As Pennsylvanians enjoy this Labor Day let us not forget the contributions made by working men and women to the country’s prosperity and to improving the rights and benefits workers. While much progress had been made since Labor Day became a national holiday in 1894, much work remains to protect the rights of workers, boost their economic security and put more Americans back to work.
Despite continued economic growth, too many Pennsylvanians are out of work and modest income growth is making it harder to keep up with expenses, raise a family, save for retirement and, in many case, care for older parents.
I am also committed to protecting the voice of workers in the face of continued attempts to weaken the ability of workers to bargain collectively for family wages and safer working conditions.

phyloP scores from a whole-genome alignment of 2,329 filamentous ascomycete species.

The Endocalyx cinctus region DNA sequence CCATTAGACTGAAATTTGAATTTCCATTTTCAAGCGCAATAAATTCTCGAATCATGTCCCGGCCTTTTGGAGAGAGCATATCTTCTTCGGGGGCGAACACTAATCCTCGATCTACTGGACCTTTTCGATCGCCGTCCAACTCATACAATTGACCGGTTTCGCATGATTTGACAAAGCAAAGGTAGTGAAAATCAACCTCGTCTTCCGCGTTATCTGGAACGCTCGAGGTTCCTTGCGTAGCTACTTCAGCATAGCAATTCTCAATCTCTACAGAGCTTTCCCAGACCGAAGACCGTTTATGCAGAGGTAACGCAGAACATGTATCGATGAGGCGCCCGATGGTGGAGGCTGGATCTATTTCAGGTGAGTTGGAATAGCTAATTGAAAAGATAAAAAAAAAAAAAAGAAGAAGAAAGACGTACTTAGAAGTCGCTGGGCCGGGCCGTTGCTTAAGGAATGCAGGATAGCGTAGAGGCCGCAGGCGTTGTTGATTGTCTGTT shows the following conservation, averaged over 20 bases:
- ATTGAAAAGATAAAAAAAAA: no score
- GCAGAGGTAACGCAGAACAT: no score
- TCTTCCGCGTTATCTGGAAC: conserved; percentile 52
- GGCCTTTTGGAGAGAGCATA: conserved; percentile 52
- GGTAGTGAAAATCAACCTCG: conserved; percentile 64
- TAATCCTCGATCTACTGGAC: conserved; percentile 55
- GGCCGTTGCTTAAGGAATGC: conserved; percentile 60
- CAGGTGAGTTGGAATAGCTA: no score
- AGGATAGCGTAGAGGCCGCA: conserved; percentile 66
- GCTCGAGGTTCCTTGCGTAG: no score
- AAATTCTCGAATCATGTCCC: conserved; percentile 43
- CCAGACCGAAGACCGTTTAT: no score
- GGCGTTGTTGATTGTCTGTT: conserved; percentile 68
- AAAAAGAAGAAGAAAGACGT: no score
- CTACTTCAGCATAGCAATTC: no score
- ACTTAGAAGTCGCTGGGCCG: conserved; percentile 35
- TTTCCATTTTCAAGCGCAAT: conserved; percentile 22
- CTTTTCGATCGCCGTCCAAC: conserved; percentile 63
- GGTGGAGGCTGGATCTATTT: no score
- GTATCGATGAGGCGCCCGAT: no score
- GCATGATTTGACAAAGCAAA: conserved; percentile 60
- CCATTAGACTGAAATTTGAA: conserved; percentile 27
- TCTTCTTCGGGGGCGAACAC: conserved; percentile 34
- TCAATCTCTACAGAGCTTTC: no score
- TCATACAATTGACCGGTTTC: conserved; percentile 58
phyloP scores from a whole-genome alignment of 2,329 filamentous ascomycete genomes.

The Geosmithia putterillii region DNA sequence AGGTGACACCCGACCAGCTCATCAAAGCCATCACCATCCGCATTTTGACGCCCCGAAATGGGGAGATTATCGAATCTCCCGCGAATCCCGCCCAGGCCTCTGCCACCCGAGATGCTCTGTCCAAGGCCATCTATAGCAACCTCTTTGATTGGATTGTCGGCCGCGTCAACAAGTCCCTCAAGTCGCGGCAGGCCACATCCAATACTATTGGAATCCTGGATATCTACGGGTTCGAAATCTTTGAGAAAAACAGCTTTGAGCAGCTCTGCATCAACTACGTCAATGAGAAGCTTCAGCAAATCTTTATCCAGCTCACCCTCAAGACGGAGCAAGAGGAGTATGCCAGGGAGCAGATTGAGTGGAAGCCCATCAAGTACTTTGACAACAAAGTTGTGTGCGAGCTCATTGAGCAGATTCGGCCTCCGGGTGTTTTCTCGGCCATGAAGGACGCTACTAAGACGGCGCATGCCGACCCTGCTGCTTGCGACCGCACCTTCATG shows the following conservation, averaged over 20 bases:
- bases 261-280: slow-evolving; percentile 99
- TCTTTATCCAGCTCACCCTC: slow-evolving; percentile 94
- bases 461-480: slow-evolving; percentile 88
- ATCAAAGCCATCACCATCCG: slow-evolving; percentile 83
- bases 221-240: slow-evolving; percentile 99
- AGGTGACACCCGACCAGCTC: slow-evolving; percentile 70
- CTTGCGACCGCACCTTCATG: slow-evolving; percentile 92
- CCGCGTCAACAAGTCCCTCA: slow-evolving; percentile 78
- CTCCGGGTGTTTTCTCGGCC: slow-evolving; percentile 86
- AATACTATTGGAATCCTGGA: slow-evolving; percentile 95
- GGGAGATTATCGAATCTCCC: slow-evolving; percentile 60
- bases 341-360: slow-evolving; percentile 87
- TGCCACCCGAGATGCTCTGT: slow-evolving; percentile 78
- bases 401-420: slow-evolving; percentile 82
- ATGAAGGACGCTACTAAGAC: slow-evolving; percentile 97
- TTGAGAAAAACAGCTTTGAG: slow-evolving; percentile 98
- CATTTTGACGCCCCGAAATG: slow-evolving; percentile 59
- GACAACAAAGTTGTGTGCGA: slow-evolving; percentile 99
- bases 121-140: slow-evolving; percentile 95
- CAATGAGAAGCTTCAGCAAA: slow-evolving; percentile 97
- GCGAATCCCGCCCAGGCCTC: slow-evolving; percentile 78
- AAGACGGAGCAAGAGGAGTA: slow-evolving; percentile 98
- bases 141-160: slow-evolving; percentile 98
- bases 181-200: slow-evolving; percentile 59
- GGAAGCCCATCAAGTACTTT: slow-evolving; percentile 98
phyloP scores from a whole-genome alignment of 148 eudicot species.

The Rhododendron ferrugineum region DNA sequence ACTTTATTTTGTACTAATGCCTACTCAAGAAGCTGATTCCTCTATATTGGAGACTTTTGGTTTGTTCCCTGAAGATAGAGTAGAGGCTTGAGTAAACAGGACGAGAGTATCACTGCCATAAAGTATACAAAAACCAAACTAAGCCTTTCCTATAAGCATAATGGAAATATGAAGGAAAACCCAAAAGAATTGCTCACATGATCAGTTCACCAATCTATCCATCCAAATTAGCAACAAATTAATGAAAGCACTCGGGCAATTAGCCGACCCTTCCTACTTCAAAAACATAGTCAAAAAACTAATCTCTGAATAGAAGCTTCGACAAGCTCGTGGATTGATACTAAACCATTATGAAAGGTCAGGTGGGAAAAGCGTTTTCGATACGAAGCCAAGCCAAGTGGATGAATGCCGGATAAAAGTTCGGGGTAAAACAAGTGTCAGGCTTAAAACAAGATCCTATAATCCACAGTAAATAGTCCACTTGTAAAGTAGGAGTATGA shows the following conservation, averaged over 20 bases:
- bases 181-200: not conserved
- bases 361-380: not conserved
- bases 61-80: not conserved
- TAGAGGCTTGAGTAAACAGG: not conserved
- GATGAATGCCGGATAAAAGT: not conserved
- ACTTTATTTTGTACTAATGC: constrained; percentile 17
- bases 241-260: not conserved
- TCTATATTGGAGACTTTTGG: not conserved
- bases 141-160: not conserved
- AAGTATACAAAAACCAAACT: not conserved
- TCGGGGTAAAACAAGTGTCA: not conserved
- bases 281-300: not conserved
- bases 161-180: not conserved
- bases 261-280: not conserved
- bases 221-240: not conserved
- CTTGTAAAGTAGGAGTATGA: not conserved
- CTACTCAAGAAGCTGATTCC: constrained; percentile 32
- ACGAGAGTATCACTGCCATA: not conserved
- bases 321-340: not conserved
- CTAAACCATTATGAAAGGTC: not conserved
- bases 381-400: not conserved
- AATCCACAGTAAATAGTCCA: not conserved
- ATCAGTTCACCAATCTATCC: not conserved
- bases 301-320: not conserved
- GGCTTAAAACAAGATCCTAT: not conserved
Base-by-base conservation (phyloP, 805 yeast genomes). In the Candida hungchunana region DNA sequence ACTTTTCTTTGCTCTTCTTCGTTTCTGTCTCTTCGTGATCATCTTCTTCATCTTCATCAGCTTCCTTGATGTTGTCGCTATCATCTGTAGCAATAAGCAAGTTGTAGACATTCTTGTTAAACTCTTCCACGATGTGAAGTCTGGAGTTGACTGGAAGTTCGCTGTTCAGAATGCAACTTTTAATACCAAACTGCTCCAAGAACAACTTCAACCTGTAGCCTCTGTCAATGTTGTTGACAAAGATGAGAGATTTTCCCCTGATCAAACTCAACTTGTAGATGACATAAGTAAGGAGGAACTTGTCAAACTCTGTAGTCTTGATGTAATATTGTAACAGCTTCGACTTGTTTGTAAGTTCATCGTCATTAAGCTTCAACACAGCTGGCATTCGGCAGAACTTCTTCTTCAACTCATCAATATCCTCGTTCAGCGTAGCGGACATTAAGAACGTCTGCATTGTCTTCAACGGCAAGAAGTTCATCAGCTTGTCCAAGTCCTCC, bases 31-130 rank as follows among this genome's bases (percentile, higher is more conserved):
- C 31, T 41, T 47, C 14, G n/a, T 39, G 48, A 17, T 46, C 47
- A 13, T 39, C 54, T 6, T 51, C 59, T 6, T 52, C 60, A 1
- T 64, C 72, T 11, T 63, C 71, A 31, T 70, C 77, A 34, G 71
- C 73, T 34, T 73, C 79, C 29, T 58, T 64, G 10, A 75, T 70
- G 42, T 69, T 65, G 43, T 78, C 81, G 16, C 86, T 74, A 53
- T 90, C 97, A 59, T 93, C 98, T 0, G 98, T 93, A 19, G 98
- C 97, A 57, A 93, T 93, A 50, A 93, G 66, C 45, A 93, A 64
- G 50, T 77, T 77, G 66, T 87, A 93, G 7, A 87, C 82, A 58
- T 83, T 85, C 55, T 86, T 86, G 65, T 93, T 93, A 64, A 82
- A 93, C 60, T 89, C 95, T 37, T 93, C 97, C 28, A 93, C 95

As we mark Labor Day, it is a time to remember past struggles and hard-fought victories that have improved the lives and livelihood of all workers. It is also a time to take stock of the problems that must still be tackled.
Addressing the growing income inequality and continued pay inequity is essential for families and for our long-term economic prosperity. Safer workplaces where workers have a voice should not have to be up for debate.
As the economy continues to recover, unemployment and underemployment continues to take a toll on Pennsylvania families. Wise investments and decisions must be made to level the playing field for American workers, build a strong workforce and spur the creation of family-sustaining jobs.
After Labor Day, as work continues on fiscal decisions, I will continue to fight to increase wages, improve competitiveness and strengthen the economic recovery.